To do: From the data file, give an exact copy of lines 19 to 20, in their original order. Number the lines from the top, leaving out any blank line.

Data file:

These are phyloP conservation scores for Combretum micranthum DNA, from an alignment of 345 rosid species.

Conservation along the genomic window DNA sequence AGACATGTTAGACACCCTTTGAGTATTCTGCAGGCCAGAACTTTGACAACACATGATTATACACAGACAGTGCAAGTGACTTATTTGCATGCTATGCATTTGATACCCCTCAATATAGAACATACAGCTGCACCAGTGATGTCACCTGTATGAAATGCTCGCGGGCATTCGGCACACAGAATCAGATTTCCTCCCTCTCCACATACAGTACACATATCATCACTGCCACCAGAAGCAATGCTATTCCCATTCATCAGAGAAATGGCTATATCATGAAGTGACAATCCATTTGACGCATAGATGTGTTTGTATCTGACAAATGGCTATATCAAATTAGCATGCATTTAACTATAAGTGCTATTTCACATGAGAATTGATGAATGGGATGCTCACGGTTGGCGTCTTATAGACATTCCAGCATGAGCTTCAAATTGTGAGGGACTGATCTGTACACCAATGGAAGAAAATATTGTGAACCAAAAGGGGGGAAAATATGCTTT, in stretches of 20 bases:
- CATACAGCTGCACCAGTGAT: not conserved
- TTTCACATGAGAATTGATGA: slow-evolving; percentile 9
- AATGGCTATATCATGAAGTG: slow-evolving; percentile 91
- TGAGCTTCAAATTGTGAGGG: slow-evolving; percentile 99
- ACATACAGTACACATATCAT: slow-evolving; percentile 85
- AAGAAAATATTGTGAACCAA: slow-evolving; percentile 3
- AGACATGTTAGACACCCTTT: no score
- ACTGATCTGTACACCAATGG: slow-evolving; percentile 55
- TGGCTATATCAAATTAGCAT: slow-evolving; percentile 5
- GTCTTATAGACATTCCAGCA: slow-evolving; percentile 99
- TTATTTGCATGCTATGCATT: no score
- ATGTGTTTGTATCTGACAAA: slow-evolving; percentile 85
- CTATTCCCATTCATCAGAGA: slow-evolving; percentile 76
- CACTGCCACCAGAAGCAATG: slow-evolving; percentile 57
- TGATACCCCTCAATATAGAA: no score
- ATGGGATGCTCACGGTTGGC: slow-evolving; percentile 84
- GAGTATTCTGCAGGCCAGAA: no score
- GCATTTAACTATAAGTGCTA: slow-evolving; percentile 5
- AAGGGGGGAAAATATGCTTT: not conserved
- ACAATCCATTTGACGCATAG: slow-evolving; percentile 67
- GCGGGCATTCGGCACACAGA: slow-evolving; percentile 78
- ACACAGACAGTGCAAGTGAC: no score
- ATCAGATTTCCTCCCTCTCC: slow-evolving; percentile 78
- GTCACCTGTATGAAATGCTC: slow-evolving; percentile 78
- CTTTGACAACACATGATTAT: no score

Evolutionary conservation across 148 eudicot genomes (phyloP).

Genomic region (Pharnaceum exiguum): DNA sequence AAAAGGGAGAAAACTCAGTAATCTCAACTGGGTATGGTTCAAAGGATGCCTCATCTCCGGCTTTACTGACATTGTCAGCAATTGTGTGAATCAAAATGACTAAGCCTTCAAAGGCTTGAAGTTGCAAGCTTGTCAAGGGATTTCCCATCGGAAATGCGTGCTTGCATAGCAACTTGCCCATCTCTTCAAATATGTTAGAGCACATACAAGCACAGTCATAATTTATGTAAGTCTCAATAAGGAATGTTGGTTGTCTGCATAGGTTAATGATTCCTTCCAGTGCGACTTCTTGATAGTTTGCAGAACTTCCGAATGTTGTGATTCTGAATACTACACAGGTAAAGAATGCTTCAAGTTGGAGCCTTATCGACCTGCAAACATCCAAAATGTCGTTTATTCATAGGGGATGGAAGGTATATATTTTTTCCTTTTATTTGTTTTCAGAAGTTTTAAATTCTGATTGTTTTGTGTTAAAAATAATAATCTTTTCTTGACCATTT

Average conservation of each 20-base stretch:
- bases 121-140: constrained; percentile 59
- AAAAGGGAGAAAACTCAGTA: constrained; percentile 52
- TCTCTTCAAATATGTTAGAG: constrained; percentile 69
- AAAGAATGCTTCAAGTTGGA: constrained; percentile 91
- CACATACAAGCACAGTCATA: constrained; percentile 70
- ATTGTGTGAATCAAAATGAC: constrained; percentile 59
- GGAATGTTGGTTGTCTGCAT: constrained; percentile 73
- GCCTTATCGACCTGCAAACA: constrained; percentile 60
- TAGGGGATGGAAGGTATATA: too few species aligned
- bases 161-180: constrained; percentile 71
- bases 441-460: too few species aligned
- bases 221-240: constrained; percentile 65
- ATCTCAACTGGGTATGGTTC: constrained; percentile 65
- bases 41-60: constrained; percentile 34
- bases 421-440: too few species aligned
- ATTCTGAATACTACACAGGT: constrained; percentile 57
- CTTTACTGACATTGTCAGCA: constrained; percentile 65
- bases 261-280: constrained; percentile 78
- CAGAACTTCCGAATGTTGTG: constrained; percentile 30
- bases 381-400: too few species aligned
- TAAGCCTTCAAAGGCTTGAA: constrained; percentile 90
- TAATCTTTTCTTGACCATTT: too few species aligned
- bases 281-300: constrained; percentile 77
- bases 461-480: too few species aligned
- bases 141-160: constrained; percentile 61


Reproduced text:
- GAGTATTCTGCAGGCCAGAA: no score
- GCATTTAACTATAAGTGCTA: slow-evolving; percentile 5